PC won't boot? Dead battery in your iPod? Water in your mobile phone? Don't scrap your broken tech. Fix it yourself with our step-by-step repair guide.

Remove a mini-CD from a slot-loading drive

If you think it would be a good idea to print your business card on a specially cut, rectangular mini-CD, think again. Your contacts might never forget the headache of having the disc jam inside a slot-loading optical drive. If such a jam happens to you, follow these steps to release the disc.

Try to clear a stuck mini-CD or mini-DVD the simple way. Tilt the drive so that its slot points downward. (This is easy if the computer involved is a laptop, as is most often the case.) Then try pressing the eject button and gently shaking the machine. These motions - with an assist from gravity - might release the disc.


If the disc remains stuck, attach a piece of two-sided tape to a thin, sturdy business card or a plastic gift card. Slide it, sticky side down, three quarters of the way into the slot above the disc, and press down to snare the disc.

Lift the card up slightly, and pull both it and the attached disc out of the slot. Work carefully, and don't rummage around with more drastic tools (such as paper clips) that could damage the drive.

Attach double-stick tape to a sturdy card. Insert this card into the CD slot, above the disc, press down, and pull the CD out.
Strange-shaped discs usually work in tray-loading drives, but some slot loaders can also accept them. Check your computer or optical-drive manual to make sure in advance.

Clean a clogged port

Over time, ports on your electronic equipment can become clogged with dust and other debris. And if you're having trouble getting USB or other devices to work with your computer, cleaning any grime from the connecting ports is a good first step.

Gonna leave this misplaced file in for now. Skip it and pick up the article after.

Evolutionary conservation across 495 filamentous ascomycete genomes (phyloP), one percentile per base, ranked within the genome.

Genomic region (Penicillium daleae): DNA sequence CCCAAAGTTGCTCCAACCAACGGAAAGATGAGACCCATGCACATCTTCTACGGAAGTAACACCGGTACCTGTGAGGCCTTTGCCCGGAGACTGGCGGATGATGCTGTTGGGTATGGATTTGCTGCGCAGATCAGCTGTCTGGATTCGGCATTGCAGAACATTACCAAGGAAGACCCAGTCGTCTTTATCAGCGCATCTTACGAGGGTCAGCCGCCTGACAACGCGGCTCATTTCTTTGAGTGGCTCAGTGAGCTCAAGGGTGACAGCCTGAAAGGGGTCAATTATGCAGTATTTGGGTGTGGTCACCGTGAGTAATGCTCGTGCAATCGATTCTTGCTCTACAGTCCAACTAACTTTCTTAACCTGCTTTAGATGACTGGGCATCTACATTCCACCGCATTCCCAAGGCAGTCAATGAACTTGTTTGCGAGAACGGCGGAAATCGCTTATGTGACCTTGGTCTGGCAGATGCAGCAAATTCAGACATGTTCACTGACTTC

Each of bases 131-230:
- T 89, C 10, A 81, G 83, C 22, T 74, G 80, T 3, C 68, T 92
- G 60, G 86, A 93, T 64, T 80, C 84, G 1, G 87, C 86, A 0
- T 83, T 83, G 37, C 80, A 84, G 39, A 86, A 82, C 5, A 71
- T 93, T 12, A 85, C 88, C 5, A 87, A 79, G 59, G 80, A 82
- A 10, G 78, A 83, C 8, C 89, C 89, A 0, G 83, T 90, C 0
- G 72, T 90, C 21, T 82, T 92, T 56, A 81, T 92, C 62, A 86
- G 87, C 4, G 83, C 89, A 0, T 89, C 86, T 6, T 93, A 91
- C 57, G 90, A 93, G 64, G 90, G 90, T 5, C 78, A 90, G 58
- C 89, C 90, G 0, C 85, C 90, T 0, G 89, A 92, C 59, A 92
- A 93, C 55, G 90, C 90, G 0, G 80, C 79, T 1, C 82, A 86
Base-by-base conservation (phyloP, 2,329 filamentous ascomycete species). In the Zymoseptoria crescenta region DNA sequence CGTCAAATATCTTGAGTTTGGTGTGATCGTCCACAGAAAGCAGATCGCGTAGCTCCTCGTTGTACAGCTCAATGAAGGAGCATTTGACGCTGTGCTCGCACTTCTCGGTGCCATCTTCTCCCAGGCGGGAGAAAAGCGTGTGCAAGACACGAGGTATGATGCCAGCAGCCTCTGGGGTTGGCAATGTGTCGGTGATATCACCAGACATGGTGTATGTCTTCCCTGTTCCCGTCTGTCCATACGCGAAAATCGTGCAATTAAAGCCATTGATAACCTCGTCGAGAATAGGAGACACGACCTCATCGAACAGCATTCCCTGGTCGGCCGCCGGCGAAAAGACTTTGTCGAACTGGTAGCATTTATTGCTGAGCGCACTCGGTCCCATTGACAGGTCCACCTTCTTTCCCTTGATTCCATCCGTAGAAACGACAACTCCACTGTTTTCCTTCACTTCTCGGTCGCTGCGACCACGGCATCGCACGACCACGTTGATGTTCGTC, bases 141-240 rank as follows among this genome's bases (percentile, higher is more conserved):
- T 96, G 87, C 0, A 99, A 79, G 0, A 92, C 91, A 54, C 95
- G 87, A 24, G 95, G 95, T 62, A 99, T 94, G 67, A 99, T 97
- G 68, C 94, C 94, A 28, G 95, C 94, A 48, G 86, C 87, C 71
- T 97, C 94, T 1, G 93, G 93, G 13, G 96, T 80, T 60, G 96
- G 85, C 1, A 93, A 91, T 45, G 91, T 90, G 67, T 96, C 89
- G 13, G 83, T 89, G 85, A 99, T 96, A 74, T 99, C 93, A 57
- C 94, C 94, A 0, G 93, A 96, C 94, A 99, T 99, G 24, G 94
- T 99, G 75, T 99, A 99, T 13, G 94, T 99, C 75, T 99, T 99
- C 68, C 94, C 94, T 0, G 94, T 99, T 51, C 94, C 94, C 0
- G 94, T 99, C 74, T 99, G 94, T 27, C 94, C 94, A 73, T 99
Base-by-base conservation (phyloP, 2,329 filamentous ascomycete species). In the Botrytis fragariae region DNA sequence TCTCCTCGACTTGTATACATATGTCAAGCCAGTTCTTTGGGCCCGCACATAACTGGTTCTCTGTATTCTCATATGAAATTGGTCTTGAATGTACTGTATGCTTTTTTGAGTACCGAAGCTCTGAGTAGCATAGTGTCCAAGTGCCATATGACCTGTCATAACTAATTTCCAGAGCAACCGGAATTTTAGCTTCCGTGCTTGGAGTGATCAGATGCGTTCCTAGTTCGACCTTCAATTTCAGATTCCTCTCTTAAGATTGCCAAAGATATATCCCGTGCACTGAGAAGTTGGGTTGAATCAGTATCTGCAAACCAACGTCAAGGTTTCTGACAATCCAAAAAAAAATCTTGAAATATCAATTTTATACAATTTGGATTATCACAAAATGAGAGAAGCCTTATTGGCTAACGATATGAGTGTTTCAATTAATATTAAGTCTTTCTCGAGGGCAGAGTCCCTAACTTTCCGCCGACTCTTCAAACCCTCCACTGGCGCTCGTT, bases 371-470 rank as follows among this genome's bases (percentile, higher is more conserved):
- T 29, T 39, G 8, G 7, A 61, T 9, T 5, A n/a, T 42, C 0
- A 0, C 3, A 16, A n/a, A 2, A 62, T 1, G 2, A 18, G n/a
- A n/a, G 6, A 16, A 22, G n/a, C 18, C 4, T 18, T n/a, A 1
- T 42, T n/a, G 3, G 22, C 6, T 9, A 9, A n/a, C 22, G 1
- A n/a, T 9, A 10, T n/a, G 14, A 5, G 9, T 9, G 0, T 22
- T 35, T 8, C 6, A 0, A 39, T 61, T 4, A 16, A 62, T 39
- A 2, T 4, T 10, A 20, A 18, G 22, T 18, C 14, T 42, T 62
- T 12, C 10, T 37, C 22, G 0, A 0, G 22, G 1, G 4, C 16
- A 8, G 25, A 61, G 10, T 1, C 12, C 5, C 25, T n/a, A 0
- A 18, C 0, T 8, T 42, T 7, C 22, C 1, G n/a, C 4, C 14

Turn off the hardware first. If you can see that the port is severely clogged - say, with jam or another thick, child-friendly substance - gently dig the gunk out with toothpicks. But remember: Ethernet, serial, and other jacks rely on fragile pins, so try to move in and out on the same path instead of swirling around the sides.

For less sticky situations, use a can of compressed air to blast out loose bits. Fire at the target in short bursts.

Finish cleaning with a cotton swab dipped in rubbing alcohol or electronics cleaner. Leave the device turned off for a couple hours to dry.

 

NEXT PAGE: Clean a dusty PC

  1. We show you how to repair your favourite tech
  2. Revive a stuck LCD pixel
  3. Dry a submerged phone
  4. Clean a spill on a laptop
  5. Reseat loose components
  6. Remove a mini-CD from a slot-loading drive
  7. Clean a dusty PC
  8. Clean your dirty camera


PC won't boot? Dead battery in your iPod? Water in your mobile phone? Don't scrap your broken tech. Fix it yourself with our step-by-step repair guide.

Clean a dusty PC

If your desktop PC's case gets dirty as time goes by, grime can clog the fans that keep internal parts cool. If airflow is blocked, those parts could overheat.

First, shut everything down, and unplug all cables besides the power cord. Touch a metal part of the case - such as the PCI slot cover - and then unplug the power cable. This will discharge any potential static externally, instead of damaging electrically sensitive components inside. Wear shoes, and work in an uncarpeted room.


A few more precautions can add further protection. Use a layer of rubber (such as mouse pads) between the PC and your worktable. Wear an antistatic bracelet, and connect it to a metal part of the PC chassis.


Open the PC case to clear out any grime. Many cases have side doors held in place by a single Phillips-head screw or thumbscrew; consult your manual for specific directions.

Pull out any loose clots of hair, dirt, or other obstructions. Then use a can of compressed air to blast anything else away and out of the PC. Keep the can upright, and press the trigger in a series of short bursts. Use the nozzle straw to direct the flow close to your target.


Blow grime up and out of the case if possible, but focus your attention on clearing clogs at vented areas. Blast through grating, and blow from inside the PC, out through the power supply's fan, until you no longer see any dirt being cleared away.